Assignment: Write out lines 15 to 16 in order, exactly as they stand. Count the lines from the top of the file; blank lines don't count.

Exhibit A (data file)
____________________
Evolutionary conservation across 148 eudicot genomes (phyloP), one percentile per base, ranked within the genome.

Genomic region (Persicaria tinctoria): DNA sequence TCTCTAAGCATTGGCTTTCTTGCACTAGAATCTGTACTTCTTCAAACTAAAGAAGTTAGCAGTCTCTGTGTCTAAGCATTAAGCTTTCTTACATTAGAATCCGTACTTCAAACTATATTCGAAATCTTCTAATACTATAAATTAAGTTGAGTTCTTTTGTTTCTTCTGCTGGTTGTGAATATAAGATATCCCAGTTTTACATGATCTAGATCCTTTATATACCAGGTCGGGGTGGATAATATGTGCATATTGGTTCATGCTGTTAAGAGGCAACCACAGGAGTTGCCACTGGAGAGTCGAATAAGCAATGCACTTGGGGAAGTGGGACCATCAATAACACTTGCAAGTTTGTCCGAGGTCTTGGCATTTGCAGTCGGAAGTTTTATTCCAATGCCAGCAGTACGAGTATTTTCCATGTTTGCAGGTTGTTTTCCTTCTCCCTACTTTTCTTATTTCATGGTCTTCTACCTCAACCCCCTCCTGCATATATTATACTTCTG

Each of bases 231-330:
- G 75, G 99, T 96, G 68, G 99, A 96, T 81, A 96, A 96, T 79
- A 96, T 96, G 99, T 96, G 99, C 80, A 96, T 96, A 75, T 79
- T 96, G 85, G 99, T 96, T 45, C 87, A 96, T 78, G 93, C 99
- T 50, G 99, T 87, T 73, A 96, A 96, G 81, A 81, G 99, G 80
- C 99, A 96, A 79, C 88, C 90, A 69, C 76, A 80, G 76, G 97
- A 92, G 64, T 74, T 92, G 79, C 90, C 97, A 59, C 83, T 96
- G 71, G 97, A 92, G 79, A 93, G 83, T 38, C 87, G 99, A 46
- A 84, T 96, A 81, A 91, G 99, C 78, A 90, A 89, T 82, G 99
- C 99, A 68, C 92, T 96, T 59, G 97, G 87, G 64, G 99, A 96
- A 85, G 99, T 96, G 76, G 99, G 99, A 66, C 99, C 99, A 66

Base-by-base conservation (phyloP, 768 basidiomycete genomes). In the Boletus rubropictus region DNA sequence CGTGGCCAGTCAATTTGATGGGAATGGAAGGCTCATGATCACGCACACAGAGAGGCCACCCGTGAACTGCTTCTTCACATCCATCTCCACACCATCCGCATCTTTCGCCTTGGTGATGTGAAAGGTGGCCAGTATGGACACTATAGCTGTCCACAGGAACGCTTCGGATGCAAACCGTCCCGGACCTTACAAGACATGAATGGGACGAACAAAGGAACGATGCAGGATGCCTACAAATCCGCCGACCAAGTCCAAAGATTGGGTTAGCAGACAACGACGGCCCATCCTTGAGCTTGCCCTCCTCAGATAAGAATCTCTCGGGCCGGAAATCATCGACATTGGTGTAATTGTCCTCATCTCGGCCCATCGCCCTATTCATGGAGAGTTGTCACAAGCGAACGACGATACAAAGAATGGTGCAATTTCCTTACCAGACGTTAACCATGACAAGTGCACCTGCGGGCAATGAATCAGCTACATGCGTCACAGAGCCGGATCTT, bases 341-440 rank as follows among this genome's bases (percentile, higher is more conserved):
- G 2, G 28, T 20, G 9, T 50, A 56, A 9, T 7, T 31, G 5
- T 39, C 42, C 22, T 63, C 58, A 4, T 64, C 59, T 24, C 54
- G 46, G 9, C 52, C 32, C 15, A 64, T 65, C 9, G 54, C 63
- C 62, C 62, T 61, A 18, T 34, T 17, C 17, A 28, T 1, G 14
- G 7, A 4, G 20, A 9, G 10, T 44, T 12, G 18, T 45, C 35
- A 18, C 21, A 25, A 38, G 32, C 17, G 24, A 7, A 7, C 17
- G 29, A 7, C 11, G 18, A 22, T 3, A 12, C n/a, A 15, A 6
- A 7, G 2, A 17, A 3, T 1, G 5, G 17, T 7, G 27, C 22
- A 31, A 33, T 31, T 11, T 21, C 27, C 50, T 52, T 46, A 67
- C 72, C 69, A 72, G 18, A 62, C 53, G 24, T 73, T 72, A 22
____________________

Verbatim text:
- G 2, G 28, T 20, G 9, T 50, A 56, A 9, T 7, T 31, G 5
- T 39, C 42, C 22, T 63, C 58, A 4, T 64, C 59, T 24, C 54